It takes its time getting there, but Paul Thomas Anderson’s sartorial drama eventually reveals itself as a wryly cynical portrait of codependency.


Director: Paul Thomas Anderson

Starring: Daniel Day-Lewis, Vicky Krieps, Lesley Manville

Country: USA

Runtime: 130 mins

Release date: 2 February 2018


You look beautiful. You’re making me extremely hungry,” says Reynolds Woodcock (Daniel Day-Lewis) to Alma (Vicky Krieps) in Phantom Thread, the new film from Paul Thomas Anderson. There’s something vampiric about Reynolds. A much admired, much sought after fashion designer in 1950s London, he lures young women to him. They become his muses, and he sucks them dry of inspiration and beauty until, in the words of his sister Cyril (Lesley Manville), “They sit around waiting for you to fall in love with them again.” Then they’re gifted a dress and turned out.

Alma is the latest in this parasitical cycle. When Reynolds first encounters her, she is waitressing at a country hotel where he orders an expansive breakfast: Welsh rabbit, poached eggs, scones, cream, jam (not strawberry), and Lapsang tea. He invites Alma to dinner, then takes her back to his estate where he avidly takes her measurements as if she were a piece of meat. As it turns out, he’s bitten off more than he can chew.

Day-Lewis plays Reynolds like a timeless, immortal being. His clipped English accent occasionally drops into the husky rasp of a creature for whom death is unknown. The three-time Oscar winner is reportedly retiring from acting, and as a swansong performance, this is mesmerising. Krieps, meanwhile, impresses by managing to hold her own against the veteran thespian. Alma appears virginal and besotted with her benefactor, but as Phantom Thread progresses she slowly transforms into something else; a witch, a temptress, a succubus. Reynolds and Alma enter into a battle of wills, manipulating and deceiving and positioning, getting the other to where each can feed more fully.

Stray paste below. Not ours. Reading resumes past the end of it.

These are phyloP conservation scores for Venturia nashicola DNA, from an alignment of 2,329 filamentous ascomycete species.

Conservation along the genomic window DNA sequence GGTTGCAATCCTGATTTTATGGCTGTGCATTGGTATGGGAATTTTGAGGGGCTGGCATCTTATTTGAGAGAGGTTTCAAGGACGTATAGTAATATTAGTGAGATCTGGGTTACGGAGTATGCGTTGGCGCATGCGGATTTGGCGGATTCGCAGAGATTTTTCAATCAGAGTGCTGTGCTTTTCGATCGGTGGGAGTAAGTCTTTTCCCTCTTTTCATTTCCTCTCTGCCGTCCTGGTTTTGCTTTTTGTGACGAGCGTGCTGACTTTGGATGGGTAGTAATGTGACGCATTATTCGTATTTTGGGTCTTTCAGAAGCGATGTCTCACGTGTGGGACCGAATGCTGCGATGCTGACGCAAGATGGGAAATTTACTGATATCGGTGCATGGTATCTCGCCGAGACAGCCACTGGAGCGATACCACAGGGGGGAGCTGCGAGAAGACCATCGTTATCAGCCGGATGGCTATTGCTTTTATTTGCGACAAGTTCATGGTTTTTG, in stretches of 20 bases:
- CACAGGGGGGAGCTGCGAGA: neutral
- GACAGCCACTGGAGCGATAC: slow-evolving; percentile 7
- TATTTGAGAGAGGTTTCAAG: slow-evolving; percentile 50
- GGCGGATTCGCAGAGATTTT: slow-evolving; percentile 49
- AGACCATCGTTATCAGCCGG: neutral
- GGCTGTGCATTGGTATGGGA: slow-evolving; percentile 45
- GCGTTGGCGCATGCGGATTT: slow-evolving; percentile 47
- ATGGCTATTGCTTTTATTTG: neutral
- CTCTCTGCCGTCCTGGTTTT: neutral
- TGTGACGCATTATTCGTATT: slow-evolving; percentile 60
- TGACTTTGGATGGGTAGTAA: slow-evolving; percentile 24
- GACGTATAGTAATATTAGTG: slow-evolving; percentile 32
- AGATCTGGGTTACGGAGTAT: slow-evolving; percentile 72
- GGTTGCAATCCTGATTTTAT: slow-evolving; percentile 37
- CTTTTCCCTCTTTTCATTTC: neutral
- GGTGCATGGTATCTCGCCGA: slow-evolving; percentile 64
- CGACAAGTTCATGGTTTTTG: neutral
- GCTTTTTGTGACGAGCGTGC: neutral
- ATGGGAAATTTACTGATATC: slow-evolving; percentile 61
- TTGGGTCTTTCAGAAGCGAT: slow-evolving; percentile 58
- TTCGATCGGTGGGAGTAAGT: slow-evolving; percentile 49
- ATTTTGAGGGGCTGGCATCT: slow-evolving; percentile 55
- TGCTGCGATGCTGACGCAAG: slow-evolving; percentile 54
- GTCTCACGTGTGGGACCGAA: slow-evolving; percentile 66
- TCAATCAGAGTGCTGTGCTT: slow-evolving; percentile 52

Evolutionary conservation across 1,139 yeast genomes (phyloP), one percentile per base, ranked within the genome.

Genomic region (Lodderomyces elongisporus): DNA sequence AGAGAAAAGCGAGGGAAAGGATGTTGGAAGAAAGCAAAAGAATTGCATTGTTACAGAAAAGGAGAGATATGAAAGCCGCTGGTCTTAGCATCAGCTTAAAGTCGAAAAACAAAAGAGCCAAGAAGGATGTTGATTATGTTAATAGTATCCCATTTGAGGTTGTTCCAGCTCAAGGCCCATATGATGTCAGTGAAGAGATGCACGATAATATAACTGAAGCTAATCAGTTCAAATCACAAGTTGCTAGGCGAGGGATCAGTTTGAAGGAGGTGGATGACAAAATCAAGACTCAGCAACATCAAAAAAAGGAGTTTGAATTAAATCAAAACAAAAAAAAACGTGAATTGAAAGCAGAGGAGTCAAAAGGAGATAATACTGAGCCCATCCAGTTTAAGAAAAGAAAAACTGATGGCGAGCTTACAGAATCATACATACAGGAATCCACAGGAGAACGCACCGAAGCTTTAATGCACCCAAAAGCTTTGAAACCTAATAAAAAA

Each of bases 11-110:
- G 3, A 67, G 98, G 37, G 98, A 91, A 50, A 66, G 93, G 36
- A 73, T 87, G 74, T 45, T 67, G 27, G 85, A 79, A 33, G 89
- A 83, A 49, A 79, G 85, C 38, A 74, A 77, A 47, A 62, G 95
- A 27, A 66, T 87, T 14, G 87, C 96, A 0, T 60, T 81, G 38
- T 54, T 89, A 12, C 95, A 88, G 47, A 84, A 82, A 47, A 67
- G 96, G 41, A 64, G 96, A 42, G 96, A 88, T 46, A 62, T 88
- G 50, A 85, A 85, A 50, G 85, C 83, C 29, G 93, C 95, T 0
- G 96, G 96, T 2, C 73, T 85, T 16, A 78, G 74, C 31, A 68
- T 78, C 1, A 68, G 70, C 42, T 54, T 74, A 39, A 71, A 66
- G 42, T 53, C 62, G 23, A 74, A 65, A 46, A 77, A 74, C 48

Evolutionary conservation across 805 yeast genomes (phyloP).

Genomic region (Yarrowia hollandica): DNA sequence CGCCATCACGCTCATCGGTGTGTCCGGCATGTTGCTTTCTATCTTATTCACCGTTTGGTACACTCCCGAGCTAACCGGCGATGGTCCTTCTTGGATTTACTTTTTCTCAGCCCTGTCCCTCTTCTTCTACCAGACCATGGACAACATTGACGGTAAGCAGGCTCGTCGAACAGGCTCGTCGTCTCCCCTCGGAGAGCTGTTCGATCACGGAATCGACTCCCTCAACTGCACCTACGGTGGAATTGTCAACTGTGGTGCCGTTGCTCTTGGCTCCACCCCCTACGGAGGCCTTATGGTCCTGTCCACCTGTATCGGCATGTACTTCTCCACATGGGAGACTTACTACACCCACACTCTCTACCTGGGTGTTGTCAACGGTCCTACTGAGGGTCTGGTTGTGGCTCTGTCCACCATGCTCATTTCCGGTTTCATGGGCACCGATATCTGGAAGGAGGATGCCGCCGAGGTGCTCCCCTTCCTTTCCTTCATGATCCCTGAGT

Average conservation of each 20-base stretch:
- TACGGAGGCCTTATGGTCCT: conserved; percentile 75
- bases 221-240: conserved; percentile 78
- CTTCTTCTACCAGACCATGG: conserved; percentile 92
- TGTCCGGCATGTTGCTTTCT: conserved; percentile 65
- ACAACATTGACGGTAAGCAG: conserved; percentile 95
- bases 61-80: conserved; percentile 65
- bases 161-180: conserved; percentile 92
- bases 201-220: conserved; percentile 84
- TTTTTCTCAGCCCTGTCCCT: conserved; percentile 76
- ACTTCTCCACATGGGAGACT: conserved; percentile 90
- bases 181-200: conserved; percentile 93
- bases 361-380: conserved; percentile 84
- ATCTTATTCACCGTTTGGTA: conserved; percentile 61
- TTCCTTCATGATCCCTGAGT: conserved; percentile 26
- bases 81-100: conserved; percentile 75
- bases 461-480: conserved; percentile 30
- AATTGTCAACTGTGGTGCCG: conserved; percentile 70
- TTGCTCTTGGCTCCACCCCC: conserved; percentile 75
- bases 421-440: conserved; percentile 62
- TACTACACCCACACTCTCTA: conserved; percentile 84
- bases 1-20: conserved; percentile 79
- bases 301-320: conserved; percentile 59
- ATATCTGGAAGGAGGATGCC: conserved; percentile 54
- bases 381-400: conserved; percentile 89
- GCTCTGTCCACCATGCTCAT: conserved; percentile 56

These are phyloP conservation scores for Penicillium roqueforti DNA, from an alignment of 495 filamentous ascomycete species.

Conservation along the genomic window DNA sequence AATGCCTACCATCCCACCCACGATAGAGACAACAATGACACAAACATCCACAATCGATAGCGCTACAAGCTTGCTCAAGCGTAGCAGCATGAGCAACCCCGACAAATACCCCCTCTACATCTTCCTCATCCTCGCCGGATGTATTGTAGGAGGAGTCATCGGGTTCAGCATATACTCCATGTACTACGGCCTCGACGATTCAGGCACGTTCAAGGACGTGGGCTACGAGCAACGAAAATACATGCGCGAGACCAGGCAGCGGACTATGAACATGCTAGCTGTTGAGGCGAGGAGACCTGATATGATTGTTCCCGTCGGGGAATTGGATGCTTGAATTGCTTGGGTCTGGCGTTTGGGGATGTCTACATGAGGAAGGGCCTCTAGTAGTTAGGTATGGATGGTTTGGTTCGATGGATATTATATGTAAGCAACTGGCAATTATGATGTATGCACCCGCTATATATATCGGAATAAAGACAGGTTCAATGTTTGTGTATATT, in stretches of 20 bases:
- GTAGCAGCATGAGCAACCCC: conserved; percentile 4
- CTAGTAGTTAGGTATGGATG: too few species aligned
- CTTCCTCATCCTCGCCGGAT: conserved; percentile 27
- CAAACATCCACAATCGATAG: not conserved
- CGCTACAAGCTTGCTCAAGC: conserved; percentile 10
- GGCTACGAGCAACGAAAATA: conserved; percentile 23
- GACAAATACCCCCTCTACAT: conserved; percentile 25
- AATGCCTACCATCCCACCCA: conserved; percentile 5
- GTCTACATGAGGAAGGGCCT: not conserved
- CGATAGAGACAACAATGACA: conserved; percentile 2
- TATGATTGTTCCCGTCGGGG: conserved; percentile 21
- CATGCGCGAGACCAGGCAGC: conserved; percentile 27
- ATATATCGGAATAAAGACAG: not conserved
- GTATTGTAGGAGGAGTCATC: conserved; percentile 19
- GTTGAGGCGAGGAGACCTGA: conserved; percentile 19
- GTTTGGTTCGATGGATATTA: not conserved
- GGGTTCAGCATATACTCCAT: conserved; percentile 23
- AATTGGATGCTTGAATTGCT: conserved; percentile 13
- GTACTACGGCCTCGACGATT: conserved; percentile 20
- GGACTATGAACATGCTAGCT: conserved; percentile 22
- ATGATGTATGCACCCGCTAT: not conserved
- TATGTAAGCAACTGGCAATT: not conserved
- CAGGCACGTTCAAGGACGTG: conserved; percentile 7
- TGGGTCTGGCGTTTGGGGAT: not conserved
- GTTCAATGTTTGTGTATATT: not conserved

To be clear, Reynolds is not really an ageless vampire, and Alma is not a succubus. But Anderson’s film has the air of fantasy, of fairy tale, of fable. Characters pick mushrooms in the forest, and Alma uses these to concoct what is, narratively speaking, a love potion. Jonny Greenwood’s score flirts with the magical, underpinning this strange relationship with timeless fantasy, but never actually tipping over into romance. This is a relationship based, not on physical attraction or even love, but on need. Reynolds needs inspiration; Alma needs to be needed.

It all feels so slight, so subtle, that watching Phantom Thread – actually sitting in the cinema and experiencing it for the first time – can feel underwhelming. There is clearly something going on under the surface, some deeper meaning, but it eludes us. Anderson teases us with superstitions, with charms and fetishes sewn into the linings of dresses, with endless talk of hunger, but seems to lead us nowhere.

It’s not until Phantom Thread’s final ten minutes that Anderson reveals his hand. Then the film shifts and morphs before our eyes, like a Necker cube, becoming a wry, almost cynical portrait of codependency. I won’t spoil things here, but think Beauty and the Beast, except Belle and the Beast willingly entrap themselves in an endless cycle of cures and relapses.

Watching Phantom Thread is like watching one of Reynolds’ dresses being made. Swathes of cloth are laid out, with no discernible form. Patterns and hues are held up, thrown out, and it all seems directionless and, dare I say it, pointless. Then the fabric takes shape, and with the last stitch we see a secret, a message, sewn into the lining, and it all becomes clear.

4stars

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